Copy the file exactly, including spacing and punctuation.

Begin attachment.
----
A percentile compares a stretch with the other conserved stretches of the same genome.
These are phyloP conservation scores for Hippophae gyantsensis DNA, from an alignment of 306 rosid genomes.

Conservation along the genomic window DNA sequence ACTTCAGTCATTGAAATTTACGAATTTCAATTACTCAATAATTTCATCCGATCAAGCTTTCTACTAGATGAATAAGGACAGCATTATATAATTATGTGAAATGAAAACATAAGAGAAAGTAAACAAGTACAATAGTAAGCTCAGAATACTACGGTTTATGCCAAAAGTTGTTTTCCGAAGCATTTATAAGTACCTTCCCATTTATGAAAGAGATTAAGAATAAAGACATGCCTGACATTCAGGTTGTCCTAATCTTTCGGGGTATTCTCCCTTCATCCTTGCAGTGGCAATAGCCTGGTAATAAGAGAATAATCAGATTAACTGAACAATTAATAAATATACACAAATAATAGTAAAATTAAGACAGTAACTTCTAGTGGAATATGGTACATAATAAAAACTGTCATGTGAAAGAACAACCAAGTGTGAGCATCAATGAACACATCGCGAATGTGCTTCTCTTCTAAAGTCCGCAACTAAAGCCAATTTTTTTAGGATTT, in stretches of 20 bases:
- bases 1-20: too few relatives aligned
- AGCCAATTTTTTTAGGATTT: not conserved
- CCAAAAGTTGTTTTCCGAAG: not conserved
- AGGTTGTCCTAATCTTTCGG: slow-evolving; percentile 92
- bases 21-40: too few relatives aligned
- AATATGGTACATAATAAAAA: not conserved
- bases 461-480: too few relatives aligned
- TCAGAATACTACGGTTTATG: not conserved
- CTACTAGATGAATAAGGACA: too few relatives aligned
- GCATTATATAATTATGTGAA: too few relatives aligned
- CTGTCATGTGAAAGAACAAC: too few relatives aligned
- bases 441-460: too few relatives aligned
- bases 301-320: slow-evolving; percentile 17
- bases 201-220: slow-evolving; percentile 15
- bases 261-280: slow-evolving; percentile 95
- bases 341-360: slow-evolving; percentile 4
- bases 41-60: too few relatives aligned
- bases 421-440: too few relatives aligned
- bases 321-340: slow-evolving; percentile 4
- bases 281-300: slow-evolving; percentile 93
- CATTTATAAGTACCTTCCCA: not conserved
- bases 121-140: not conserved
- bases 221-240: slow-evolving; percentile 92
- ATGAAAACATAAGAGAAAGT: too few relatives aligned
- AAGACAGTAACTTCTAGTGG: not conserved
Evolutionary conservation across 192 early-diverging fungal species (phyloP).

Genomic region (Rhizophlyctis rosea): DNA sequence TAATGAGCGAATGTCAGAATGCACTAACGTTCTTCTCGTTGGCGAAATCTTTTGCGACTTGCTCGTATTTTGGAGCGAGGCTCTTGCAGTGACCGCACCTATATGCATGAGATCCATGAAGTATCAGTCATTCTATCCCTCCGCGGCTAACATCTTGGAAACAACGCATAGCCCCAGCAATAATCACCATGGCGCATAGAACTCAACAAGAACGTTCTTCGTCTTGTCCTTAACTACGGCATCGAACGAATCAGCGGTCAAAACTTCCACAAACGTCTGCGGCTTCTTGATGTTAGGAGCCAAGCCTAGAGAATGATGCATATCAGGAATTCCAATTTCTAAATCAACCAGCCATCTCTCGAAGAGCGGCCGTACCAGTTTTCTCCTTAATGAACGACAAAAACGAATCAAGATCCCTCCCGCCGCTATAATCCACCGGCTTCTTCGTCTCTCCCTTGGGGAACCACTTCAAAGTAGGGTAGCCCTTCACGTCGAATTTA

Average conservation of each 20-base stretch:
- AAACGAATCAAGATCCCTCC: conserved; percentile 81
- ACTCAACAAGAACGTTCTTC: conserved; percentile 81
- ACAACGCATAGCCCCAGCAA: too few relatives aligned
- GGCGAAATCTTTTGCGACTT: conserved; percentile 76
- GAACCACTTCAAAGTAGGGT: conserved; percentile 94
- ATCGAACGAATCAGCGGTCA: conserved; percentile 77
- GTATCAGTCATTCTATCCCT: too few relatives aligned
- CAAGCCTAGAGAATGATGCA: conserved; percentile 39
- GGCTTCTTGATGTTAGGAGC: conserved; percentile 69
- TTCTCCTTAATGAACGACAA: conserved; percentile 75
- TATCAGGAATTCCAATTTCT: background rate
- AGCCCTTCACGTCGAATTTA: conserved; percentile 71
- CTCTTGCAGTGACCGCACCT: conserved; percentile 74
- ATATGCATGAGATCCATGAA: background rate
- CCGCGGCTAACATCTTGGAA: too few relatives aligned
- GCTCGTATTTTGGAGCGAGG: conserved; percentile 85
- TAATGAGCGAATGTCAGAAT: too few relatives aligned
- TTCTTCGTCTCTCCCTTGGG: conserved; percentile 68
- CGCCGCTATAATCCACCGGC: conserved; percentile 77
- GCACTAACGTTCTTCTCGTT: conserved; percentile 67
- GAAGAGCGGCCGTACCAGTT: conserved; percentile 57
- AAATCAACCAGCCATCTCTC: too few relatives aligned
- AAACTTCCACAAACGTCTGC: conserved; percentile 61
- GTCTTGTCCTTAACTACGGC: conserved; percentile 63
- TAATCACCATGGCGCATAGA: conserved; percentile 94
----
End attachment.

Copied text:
A percentile compares a stretch with the other conserved stretches of the same genome.
These are phyloP conservation scores for Hippophae gyantsensis DNA, from an alignment of 306 rosid genomes.

Conservation along the genomic window DNA sequence ACTTCAGTCATTGAAATTTACGAATTTCAATTACTCAATAATTTCATCCGATCAAGCTTTCTACTAGATGAATAAGGACAGCATTATATAATTATGTGAAATGAAAACATAAGAGAAAGTAAACAAGTACAATAGTAAGCTCAGAATACTACGGTTTATGCCAAAAGTTGTTTTCCGAAGCATTTATAAGTACCTTCCCATTTATGAAAGAGATTAAGAATAAAGACATGCCTGACATTCAGGTTGTCCTAATCTTTCGGGGTATTCTCCCTTCATCCTTGCAGTGGCAATAGCCTGGTAATAAGAGAATAATCAGATTAACTGAACAATTAATAAATATACACAAATAATAGTAAAATTAAGACAGTAACTTCTAGTGGAATATGGTACATAATAAAAACTGTCATGTGAAAGAACAACCAAGTGTGAGCATCAATGAACACATCGCGAATGTGCTTCTCTTCTAAAGTCCGCAACTAAAGCCAATTTTTTTAGGATTT, in stretches of 20 bases:
- bases 1-20: too few relatives aligned
- AGCCAATTTTTTTAGGATTT: not conserved
- CCAAAAGTTGTTTTCCGAAG: not conserved
- AGGTTGTCCTAATCTTTCGG: slow-evolving; percentile 92
- bases 21-40: too few relatives aligned
- AATATGGTACATAATAAAAA: not conserved
- bases 461-480: too few relatives aligned
- TCAGAATACTACGGTTTATG: not conserved
- CTACTAGATGAATAAGGACA: too few relatives aligned
- GCATTATATAATTATGTGAA: too few relatives aligned
- CTGTCATGTGAAAGAACAAC: too few relatives aligned
- bases 441-460: too few relatives aligned
- bases 301-320: slow-evolving; percentile 17
- bases 201-220: slow-evolving; percentile 15
- bases 261-280: slow-evolving; percentile 95
- bases 341-360: slow-evolving; percentile 4
- bases 41-60: too few relatives aligned
- bases 421-440: too few relatives aligned
- bases 321-340: slow-evolving; percentile 4
- bases 281-300: slow-evolving; percentile 93
- CATTTATAAGTACCTTCCCA: not conserved
- bases 121-140: not conserved
- bases 221-240: slow-evolving; percentile 92
- ATGAAAACATAAGAGAAAGT: too few relatives aligned
- AAGACAGTAACTTCTAGTGG: not conserved
Evolutionary conservation across 192 early-diverging fungal species (phyloP).

Genomic region (Rhizophlyctis rosea): DNA sequence TAATGAGCGAATGTCAGAATGCACTAACGTTCTTCTCGTTGGCGAAATCTTTTGCGACTTGCTCGTATTTTGGAGCGAGGCTCTTGCAGTGACCGCACCTATATGCATGAGATCCATGAAGTATCAGTCATTCTATCCCTCCGCGGCTAACATCTTGGAAACAACGCATAGCCCCAGCAATAATCACCATGGCGCATAGAACTCAACAAGAACGTTCTTCGTCTTGTCCTTAACTACGGCATCGAACGAATCAGCGGTCAAAACTTCCACAAACGTCTGCGGCTTCTTGATGTTAGGAGCCAAGCCTAGAGAATGATGCATATCAGGAATTCCAATTTCTAAATCAACCAGCCATCTCTCGAAGAGCGGCCGTACCAGTTTTCTCCTTAATGAACGACAAAAACGAATCAAGATCCCTCCCGCCGCTATAATCCACCGGCTTCTTCGTCTCTCCCTTGGGGAACCACTTCAAAGTAGGGTAGCCCTTCACGTCGAATTTA

Average conservation of each 20-base stretch:
- AAACGAATCAAGATCCCTCC: conserved; percentile 81
- ACTCAACAAGAACGTTCTTC: conserved; percentile 81
- ACAACGCATAGCCCCAGCAA: too few relatives aligned
- GGCGAAATCTTTTGCGACTT: conserved; percentile 76
- GAACCACTTCAAAGTAGGGT: conserved; percentile 94
- ATCGAACGAATCAGCGGTCA: conserved; percentile 77
- GTATCAGTCATTCTATCCCT: too few relatives aligned
- CAAGCCTAGAGAATGATGCA: conserved; percentile 39
- GGCTTCTTGATGTTAGGAGC: conserved; percentile 69
- TTCTCCTTAATGAACGACAA: conserved; percentile 75
- TATCAGGAATTCCAATTTCT: background rate
- AGCCCTTCACGTCGAATTTA: conserved; percentile 71
- CTCTTGCAGTGACCGCACCT: conserved; percentile 74
- ATATGCATGAGATCCATGAA: background rate
- CCGCGGCTAACATCTTGGAA: too few relatives aligned
- GCTCGTATTTTGGAGCGAGG: conserved; percentile 85
- TAATGAGCGAATGTCAGAAT: too few relatives aligned
- TTCTTCGTCTCTCCCTTGGG: conserved; percentile 68
- CGCCGCTATAATCCACCGGC: conserved; percentile 77
- GCACTAACGTTCTTCTCGTT: conserved; percentile 67
- GAAGAGCGGCCGTACCAGTT: conserved; percentile 57
- AAATCAACCAGCCATCTCTC: too few relatives aligned
- AAACTTCCACAAACGTCTGC: conserved; percentile 61
- GTCTTGTCCTTAACTACGGC: conserved; percentile 63
- TAATCACCATGGCGCATAGA: conserved; percentile 94